If you think that you own materials you purchase digitally, such as music, movies, or books from Apple's iTunes store, you might want to think again -- or at least pay closer attention to the user agreement. It turns out digital ownership isn't so cut and dry as the internet is now learning.
A Canadian Twitter user named Anders G da Silva recently posted a screenshot of the response he received from Apple when he discovered that three movies he purchased from iTunes had disappeared from his library. As you can see in the Tweets below, the content was removed from the iTunes store due to no longer being available and, thus, was removed.
Me: Hey Apple, three movies I bought disappeared from my iTunes library.— Anders G da Silva (@drandersgs) September 10, 2018
Apple: Oh yes, those are not available anymore. Thank you for buying them. Here are two movie rentals on us!
Me: Wait... WHAT?? @tim_cook when did this become acceptable? pic.twitter.com/dHJ0wMSQH9
Now, you are probably saying to yourself something along the lines of "but he purchased the movies, they can't just take them back without giving him a refund, right?" As it turns out, wrong. It turns out that, technically, any time you purchase digital media -- movies, books, or anything else -- you don't actually own it. It remains in the cloud and that means that when cloud can no longer offer it, it disappears, making the "purchase" more of an indefinite rental, something that Apple sort of explains to da Silva in a second message which he also shared.
"Please be informed that the iTunes/App Store is a store front that gives content provider a platform or a place to sell their items," the message read in part. "We can only offer what has been made available to us via the studios or distributor. Since the content provider has removed these movies from the Canadian Store, I am unable to provide you the copy of the movies."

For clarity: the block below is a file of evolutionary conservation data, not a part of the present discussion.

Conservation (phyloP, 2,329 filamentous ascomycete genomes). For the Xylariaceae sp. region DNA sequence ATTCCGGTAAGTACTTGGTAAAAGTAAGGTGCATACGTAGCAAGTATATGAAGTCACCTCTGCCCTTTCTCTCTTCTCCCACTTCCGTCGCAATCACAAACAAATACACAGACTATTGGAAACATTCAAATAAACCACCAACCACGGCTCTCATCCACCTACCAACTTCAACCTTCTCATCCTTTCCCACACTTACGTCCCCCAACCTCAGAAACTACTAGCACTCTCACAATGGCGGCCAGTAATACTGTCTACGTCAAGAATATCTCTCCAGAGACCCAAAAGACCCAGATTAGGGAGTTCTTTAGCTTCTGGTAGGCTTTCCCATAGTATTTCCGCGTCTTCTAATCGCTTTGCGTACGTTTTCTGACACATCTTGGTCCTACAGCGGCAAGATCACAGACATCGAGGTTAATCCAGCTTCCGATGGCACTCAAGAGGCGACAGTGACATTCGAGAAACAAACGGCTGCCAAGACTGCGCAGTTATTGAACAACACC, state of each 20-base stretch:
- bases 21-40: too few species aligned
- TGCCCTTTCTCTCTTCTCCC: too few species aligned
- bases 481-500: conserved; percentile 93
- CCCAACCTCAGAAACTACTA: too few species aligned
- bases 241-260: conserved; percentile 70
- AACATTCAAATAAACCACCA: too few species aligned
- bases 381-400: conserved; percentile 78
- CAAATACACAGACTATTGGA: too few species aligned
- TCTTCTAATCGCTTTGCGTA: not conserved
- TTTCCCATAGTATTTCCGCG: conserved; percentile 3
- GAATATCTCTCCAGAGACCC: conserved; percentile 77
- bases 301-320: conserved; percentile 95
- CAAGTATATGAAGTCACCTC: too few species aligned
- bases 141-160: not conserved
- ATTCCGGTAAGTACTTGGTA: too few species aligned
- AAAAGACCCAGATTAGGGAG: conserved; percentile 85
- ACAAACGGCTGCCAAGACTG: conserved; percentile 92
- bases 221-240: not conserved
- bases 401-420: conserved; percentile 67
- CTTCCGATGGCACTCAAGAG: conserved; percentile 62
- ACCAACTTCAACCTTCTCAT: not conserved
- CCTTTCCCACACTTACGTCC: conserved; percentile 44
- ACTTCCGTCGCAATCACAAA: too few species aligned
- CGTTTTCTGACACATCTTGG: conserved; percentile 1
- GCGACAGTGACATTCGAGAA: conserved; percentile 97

Apple went on to note that they couldn't refund da Silva for the purchases but offered two movie rentals of his choice as compensation.
And the idea that digital content can simply be made unavailable isn't exclusive to Apple. Even Amazon notes in their fine print that the content purchased for Kindle is only licensed, not sold and the online giant has the right to remove content. In 2009 they did just this with George Orwell's "1984" and "Animal Farm", though in those cases they removed the content after it was discovered that the seller offering them did not have rights to the books.
Da Silva's experience has gone viral just as all eyes were on Apple for its special event today revealing the new line of iPhones, Watches, and more and while this isn't likely to curb consumer appetite for Apple's new offerings, it does serve as a solid reminder that in an ever more digital age the only things you truly own are those you buy in hard-copy form.
Have you had items go missing from your iTunes after being removed from Apple? What do you think about the somewhat complicated world of digital ownership? Let us know in the comments below!